• We’re over gimmicks: Whether you’re a Pokemon GO fan or not, you can’t deny that in 2016, augmented reality was brought to the masses. In the same way, there were also great developments in VR, livestreaming and other immersive technology that made ‘shiny new gadgets’ more accessible than ever. I could sit here and throw out a load of stats and info about video consumption and all the coolest tech that we can expect, but what’s more important is what that means for consumers – access. Not only do they have access to great content that is being produced by all the biggest and best brands, but they have access to the equipment to make content (almost as good, if not better) themselves. And it’s this access in 2017 that means you need to start to think more practically about the application of new tech and the opportunity it offers to connect and interact with your consumers in new and useful ways. Think purpose and story first and make them some content they just can’t refuse; that either adds value to their lives or at the very least, their newsfeeds.
  • A good story isn’t told by robots and algorithms: Last year, there seemed to be a growing focus – almost obsession – with using the latest tech and tools rather than achieving business or marketing objectives. This year, it’s important to be careful not to focus too much on the tools, and think story / purpose / objective first. A bot might be an important component to a campaign, but it shouldn’t dictate it. We’re communications professionals, professional tellers of great stories, let’s not forget that every time some new technology is released or Facebook and Google get creative with math.
  • Respect access to their attention. They expect you to: Consider that your consumers expect brands to respect their attention, so don’t get too caught up in playing with tech for tech’s sake. It’s not so much that attention spans are getting shorter, but consumers are getting less forgiving of brands or waste their time and exploit their attention. Don’t be that brand.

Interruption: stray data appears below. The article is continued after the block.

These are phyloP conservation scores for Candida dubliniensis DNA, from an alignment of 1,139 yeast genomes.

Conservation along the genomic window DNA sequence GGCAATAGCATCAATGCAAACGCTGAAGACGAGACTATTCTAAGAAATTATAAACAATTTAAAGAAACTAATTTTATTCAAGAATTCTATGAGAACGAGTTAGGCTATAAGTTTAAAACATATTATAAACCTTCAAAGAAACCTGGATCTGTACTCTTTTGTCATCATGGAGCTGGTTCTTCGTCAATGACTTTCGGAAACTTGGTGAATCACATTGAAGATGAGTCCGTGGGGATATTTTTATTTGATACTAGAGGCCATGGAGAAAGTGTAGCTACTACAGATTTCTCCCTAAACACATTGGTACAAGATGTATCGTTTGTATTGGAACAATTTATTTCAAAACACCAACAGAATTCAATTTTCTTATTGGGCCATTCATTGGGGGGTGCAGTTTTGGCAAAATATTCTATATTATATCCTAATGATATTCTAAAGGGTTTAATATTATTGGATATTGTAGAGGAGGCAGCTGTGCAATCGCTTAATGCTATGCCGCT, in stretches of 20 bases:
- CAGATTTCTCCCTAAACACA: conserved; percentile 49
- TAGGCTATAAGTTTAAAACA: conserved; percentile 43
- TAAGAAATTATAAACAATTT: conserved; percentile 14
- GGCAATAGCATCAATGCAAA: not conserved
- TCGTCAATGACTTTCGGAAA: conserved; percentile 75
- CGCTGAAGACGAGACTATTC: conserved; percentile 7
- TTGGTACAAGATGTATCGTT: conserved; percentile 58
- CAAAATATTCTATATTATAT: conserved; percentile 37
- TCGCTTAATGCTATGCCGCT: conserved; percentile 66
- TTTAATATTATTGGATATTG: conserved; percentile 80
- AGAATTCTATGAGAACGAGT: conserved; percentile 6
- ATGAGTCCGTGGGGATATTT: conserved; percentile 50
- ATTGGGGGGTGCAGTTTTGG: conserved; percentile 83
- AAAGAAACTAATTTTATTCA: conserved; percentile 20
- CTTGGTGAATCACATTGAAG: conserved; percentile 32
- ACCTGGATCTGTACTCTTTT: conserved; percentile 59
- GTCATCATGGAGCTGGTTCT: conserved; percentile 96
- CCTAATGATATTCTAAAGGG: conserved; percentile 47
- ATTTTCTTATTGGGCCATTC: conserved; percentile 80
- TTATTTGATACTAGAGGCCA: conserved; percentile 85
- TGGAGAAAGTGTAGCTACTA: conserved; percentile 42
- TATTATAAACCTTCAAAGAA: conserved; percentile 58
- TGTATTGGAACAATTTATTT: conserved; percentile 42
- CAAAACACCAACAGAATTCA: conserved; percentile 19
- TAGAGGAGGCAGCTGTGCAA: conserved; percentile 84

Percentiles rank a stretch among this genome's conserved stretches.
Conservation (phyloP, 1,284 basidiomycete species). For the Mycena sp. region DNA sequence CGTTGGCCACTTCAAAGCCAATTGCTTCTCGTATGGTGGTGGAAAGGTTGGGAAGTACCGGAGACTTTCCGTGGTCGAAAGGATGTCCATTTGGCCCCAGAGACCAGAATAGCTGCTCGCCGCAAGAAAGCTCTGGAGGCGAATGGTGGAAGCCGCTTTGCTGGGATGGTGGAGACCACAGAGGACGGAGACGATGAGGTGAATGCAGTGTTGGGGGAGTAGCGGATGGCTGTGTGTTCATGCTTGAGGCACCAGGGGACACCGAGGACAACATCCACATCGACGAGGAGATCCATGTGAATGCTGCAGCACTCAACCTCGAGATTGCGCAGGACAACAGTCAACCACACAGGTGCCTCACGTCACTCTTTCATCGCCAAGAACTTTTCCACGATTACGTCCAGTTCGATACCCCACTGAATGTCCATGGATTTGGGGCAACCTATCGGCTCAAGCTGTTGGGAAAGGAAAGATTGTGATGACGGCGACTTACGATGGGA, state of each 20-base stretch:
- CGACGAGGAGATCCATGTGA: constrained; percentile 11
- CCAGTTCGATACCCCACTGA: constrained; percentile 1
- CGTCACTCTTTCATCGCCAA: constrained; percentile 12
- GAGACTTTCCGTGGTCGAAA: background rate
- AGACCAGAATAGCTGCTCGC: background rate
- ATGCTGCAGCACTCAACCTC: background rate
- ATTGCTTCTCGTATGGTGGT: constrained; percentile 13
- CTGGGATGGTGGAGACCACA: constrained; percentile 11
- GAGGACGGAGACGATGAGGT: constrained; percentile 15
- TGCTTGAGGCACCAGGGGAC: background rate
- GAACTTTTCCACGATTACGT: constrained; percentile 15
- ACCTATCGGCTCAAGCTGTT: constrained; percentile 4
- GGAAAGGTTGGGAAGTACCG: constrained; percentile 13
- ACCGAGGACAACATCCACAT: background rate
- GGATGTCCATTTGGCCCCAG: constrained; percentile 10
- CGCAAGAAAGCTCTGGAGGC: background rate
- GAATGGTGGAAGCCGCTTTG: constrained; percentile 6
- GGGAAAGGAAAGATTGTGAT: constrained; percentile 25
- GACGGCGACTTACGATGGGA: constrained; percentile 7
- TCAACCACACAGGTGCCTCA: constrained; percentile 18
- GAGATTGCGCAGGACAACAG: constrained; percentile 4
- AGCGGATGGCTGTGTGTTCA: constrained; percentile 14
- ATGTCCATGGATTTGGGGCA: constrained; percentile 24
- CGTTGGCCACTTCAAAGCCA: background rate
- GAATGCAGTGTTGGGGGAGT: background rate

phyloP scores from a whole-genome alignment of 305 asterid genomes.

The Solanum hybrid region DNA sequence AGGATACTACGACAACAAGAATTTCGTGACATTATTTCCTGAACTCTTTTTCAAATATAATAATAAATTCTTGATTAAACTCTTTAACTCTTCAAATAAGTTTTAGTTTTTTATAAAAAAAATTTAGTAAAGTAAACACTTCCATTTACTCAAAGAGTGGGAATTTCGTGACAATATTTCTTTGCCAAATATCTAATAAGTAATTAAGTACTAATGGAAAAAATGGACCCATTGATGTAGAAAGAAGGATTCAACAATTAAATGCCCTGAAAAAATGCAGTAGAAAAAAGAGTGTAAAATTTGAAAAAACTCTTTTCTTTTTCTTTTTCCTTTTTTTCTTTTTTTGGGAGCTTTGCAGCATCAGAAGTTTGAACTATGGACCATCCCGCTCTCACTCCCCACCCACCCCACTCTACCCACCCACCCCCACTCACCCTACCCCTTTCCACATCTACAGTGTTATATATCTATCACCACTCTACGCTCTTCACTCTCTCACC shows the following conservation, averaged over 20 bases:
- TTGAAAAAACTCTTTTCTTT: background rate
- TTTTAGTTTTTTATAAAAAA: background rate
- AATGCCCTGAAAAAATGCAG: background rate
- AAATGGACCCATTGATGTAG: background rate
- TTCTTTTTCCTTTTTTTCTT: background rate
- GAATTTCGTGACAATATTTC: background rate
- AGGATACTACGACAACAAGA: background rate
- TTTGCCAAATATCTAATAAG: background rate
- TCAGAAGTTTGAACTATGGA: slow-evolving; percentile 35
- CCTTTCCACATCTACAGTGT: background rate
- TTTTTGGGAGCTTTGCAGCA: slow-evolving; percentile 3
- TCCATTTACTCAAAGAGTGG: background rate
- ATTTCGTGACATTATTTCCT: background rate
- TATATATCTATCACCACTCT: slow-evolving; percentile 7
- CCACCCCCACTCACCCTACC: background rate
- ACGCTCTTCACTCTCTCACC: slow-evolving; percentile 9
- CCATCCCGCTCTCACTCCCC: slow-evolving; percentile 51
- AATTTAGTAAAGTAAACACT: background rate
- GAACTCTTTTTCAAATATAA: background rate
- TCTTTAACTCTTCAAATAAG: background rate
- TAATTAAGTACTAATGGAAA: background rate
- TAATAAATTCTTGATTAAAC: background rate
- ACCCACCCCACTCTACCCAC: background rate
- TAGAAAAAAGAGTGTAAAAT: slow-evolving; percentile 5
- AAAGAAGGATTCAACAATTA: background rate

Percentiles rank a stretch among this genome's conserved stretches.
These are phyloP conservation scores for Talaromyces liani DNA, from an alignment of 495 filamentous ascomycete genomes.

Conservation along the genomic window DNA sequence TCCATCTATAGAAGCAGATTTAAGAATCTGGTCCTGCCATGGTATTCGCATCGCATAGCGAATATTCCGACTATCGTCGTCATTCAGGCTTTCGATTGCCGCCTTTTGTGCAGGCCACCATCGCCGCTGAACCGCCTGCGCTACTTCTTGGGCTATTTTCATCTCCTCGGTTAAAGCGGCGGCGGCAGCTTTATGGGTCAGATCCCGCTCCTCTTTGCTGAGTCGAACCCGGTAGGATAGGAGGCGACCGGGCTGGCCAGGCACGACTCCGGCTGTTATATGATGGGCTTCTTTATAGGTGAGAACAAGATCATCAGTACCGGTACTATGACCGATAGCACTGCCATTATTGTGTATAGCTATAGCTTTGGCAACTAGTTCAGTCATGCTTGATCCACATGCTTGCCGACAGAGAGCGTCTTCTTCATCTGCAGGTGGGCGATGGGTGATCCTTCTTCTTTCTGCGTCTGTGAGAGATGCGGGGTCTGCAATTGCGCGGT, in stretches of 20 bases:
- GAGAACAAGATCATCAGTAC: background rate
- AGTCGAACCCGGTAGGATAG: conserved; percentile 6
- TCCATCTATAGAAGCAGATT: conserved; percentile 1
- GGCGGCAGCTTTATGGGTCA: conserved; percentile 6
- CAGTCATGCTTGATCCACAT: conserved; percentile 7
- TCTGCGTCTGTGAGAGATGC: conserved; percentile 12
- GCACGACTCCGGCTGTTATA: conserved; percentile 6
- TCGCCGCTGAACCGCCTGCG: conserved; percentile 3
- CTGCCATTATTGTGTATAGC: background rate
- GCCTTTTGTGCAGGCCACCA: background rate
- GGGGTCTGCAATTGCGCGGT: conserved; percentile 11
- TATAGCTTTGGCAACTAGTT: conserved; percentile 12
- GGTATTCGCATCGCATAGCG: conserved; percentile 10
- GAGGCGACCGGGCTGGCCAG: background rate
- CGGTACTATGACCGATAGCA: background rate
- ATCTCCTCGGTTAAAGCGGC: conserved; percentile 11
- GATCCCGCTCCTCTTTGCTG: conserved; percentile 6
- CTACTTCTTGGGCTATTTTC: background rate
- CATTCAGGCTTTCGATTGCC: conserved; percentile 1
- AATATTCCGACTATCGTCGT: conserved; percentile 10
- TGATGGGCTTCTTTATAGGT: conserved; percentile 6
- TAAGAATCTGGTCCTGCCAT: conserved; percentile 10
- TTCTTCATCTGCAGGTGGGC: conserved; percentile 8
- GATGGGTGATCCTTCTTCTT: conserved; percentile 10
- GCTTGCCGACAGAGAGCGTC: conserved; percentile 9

On Distribution

Like anything, content doesn’t exist in a build-it-and-they-will-come type scenario. Almost more important than the story you must tell is how and where it’s found; and with the collision of technology and media, we see greater importance and power in the hands of platforms. Here’s what’s important to know when thinking about distribution:

  • Even the media is on social: Trust in media is at an all-time low, as it struggles to create the agenda. Here, Richard Edelman sums up the 2017 Edelman Trust Barometer findings and impact well:

“the media, the vaunted Fourth Estate in global governance, plunged in trust this year, distrusted in more than 80 percent of the countries we survey, to a level near government. Media is now seen to be politicized, unable to meet its reporting obligations due to economic pressures, and following social media rather than creating the agenda. Donald Trump circumvents mainstream media with his Twitter account, in this way seeming more genuine, approachable and responsive. Technology has allowed the creation of media echo chambers, so that a person can reinforce, rather than debate, viewpoints. In fact, 59 percent of respondents would believe a search engine over a human editor. It is a world of self-reference, as respondents are nearly four times more likely to ignore information that supports a position that they do not believe in.”

  • Community matters: What’s important to note about the above is that as trust in media declines, trust in community and actual ‘people like me’ continues to rise. And as marketers, it’s important to consider your consumers and their community in every interaction. Remember that social networks are open to institutions of all shapes and sizes but fundamentally exist to connect people. For this reason, when thinking about distribution, it’s critical to consider how your community may respond to any brand communication and whether there is (or should be) an opportunity for them to interact (or react).
  • Distribution is not amplification, it’s about planning: As easy as it can be, it’s important not to treat distribution as an afterthought, but start to consider it at the very outset of campaign planning. Thinking about distribution from the very beginning is critical for delivering good and effective ideas. Note: this is not a trend, it’s best practice.

If you only remember three things in 2017, remember these:

  • Want to create good content that is both entertaining and useful? Think a little differently and make use of the tech available to you – but don’t let the tech lead your story, it should play the supporting role – your consumers expect it if you want their attention.
  • Got a good story? Think about how and where your audience will hear it – and who they’ll hear it from. They trust their peers (and maybe even your staff) more than they trust the media, so think people and channel when thinking through distribution.
  • People are no longer influenced from above. So consider micro-influencers and don’t get caught up in the mass-influencer bubble.

Finally, I’ve been writing this article for longer than I really should’ve been. Every time I read an article or listened to a podcast that mentioned marketing and / or media, I’d change my mind or tweak my point of view on something. In 2017 (and every year) I encourage you to do the same. This is the year of greater access to tech, greater strength in community and the greatest decline of trust in media. Brands, marketers, agency people, anyone who reads this, this year, be curious and keep an open mind, but always keep your eyes on the prize.